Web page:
Analyzing Consumer Markets

“Consumer behavior is the study of how individuals, groups and organizations select, but, use and dispose goods services, ideas or experiences to satisfy their needs and wants”. A marketer must fully understand both theory and reality of consumer behavior. Consumers make many buying decisions every day. Most large companies research consumer buying decisions in great detail to answer questions about what consumers buy, where they buy, how and how much they buy, when they buy and why they buy. A consumer buyer’s behavior is influenced by cultural, social and personal factors. Cultural factors exert the broadest and deepest influence. The general question for marketer is, how do consumers respond to various marketing efforts the company might use?

Characteristics affecting consumer behavior
Cultural Factors
Cultural factors exert a broad and deep influence on consumer behavior. The marketers need to understand the role played by the buyer’s culture, sub culture and social class. Culture – A set of basic valves, Perception, wants and behaviors learned by a number of society from family and other important institutions. E.g. In U.S.A. a child is normally learns or is exposed to the following values – achievement and success, activity and involvement, efficiency and practicality, progress, maternal comfort, individuals etc. Every group/society has a culture and cultural influences on buyer behavior may vary greatly from country to country. Failure to adjust to these differences can result in ineffective Marketing or mistakes.

E.g. The cultural shift towards greater concern about health and fitness has created a huge industry for health and fitness services. (exercise equipments and clothing , natural food Marketers are always trying to spot cultural shifts in order to discover new products that might be wanted. E.g. The cultural shift towards greater concern about health and fitness has created a huge industry for health and fitness services. (exercise equipments and clothing , natural food)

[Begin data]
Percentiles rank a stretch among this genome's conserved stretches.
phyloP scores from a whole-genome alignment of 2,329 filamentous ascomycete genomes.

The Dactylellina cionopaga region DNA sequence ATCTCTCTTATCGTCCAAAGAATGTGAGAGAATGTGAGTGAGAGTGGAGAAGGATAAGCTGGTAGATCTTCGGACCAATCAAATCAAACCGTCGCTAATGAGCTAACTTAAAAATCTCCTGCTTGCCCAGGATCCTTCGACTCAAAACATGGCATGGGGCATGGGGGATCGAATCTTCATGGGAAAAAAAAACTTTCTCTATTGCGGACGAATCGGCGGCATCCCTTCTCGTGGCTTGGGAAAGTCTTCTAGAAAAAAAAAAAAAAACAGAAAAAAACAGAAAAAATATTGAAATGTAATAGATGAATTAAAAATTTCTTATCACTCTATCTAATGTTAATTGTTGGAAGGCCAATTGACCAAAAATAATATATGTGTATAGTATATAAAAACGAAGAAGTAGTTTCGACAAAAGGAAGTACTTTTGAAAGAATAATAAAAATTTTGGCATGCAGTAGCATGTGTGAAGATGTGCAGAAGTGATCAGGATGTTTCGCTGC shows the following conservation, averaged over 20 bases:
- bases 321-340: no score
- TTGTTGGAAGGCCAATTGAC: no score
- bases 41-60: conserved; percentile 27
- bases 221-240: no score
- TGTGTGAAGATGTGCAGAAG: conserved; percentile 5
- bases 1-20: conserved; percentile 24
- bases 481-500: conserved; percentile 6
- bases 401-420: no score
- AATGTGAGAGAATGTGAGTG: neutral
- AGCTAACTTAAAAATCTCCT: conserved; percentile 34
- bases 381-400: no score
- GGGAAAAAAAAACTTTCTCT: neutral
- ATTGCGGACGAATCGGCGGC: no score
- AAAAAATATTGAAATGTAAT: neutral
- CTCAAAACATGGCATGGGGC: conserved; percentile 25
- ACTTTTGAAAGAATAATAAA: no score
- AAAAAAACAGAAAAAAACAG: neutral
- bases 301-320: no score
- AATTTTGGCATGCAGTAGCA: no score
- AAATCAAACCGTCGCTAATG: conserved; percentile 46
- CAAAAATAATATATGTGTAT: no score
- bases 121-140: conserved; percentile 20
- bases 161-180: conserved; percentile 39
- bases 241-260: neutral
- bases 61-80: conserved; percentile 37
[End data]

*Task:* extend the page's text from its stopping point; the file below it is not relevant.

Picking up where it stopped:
Sub culture – A group of people with shared value systems based on common life experiences and situations. Sub culture includes nationalities, religions, geographic region etc. Many sub cultures make up important market segments and marketers often design products and marketing programs tailored to their needs. E.g. Hispanic consumer African/American Asian American Nature consumer

Social Class – Relatively permanent and ordered divisions in a society whose members share similar values, interests and behaviors.

Social Classing not determined by a single factor, such as income, but is measured as a combination of occupation, income, education, wealth and other variables.

Social factors
A consumer behavior also influenced by social factors such as the consumer’s small groups, family and social roles and status.

– A person’s behavior is influenced by many small groups; E.g. Reference group

•Family – The

family is the most important consumer buying organization in society and it has been researched extensively. Marketers are interested in the roles and influence of the husband, wife and children on the purchase of different products and services. E.g. According to Lowe’s research women initiate 80% of all homeimprovement purchase.


and status – A person belongs to many groups such as family, clubs, organizations. The person’s positions in each group can be defined in terms of both role and status. People usually chose products appropriate to their role and status.

Eg - The major American social classes Lower Class Working class Middle class Upper Class Upper lowers 9% 38% Upper Middle 12% Upper Upper 1% Lower Lowers 7% Middle class 32% Lower Uppers 2%

Personal factors